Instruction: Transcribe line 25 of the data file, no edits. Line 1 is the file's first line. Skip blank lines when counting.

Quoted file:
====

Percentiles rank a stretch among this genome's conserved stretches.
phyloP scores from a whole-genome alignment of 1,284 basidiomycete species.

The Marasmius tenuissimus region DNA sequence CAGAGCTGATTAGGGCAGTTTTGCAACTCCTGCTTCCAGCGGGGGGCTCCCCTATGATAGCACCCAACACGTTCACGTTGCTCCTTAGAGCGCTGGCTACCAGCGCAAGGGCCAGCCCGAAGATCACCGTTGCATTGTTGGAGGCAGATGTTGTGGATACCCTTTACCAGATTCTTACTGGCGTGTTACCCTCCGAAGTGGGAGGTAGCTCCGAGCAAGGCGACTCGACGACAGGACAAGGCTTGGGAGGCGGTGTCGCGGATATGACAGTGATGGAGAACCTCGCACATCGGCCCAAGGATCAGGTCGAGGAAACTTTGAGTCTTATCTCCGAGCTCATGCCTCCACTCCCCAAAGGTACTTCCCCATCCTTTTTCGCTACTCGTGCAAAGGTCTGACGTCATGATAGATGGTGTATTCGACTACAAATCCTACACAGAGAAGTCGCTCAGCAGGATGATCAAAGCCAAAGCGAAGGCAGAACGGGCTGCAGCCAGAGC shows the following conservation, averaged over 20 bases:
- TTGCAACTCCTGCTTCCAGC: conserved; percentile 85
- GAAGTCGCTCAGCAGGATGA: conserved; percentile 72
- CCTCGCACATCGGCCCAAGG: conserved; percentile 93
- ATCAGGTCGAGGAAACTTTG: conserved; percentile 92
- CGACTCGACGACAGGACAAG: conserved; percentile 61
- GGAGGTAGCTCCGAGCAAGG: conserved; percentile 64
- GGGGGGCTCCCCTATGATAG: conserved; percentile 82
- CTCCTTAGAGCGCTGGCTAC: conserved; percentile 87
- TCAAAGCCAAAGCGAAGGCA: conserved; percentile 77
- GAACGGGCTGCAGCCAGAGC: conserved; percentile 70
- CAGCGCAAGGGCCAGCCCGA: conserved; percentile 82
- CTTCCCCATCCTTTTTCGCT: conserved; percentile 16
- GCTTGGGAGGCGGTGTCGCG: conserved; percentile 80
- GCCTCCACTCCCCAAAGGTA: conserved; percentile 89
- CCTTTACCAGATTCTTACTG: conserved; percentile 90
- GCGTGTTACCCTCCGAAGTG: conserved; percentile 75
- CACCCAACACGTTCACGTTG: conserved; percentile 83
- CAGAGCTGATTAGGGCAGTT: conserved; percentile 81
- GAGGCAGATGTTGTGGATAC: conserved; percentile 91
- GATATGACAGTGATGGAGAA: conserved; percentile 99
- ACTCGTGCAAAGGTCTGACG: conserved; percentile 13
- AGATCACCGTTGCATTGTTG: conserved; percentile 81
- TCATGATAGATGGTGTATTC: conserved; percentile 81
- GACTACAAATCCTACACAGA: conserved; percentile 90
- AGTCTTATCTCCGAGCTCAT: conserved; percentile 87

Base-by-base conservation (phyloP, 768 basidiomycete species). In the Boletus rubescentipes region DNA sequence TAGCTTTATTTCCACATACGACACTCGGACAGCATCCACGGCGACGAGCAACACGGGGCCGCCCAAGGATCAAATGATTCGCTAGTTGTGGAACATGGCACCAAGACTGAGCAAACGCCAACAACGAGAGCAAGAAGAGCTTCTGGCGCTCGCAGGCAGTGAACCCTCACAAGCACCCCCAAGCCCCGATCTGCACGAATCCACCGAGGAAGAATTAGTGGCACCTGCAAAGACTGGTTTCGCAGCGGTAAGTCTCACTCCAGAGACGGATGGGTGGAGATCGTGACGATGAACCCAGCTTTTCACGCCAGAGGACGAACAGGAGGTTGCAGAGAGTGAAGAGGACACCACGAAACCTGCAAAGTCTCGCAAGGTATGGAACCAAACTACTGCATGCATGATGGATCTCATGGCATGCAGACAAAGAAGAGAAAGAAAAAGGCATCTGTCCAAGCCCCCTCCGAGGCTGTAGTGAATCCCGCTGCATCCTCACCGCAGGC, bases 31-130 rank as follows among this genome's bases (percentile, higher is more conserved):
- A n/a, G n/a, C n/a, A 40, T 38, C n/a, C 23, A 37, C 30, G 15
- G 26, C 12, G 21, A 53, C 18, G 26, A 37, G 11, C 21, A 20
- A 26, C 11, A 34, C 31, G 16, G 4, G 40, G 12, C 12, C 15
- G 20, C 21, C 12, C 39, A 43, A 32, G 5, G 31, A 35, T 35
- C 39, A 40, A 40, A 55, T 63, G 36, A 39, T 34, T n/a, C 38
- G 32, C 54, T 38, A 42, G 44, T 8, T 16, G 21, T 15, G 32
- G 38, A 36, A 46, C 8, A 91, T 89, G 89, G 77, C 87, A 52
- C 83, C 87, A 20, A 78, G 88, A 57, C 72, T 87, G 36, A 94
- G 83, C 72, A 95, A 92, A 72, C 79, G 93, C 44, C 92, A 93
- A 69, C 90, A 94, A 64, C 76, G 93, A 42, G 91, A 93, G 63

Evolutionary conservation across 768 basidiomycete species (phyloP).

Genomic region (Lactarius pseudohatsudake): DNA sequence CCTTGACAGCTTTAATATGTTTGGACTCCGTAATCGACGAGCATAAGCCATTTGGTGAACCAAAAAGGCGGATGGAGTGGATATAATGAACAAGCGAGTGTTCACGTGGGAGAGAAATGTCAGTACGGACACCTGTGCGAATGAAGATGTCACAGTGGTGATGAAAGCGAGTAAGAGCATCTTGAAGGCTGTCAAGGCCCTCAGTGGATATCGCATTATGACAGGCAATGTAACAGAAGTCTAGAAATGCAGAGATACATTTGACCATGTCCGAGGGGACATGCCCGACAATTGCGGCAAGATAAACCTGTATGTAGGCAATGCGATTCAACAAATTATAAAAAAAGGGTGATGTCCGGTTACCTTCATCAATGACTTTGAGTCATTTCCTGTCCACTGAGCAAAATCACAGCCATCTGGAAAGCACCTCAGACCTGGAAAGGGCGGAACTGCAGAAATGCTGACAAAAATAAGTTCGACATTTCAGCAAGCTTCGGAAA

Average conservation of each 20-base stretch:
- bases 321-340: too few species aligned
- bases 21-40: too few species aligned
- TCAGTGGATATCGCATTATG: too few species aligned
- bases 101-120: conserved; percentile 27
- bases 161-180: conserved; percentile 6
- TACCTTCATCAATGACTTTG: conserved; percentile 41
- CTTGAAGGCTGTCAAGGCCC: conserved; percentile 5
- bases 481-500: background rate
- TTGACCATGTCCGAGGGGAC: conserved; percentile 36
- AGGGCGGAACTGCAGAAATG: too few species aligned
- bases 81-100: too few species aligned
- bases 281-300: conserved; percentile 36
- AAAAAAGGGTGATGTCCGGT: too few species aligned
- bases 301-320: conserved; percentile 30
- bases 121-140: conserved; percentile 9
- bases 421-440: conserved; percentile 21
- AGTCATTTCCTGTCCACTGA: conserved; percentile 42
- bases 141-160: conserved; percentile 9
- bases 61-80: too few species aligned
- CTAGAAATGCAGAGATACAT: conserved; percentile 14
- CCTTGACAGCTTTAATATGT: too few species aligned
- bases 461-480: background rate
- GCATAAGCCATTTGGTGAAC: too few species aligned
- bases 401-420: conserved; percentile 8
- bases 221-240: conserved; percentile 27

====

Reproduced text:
- AGATCACCGTTGCATTGTTG: conserved; percentile 81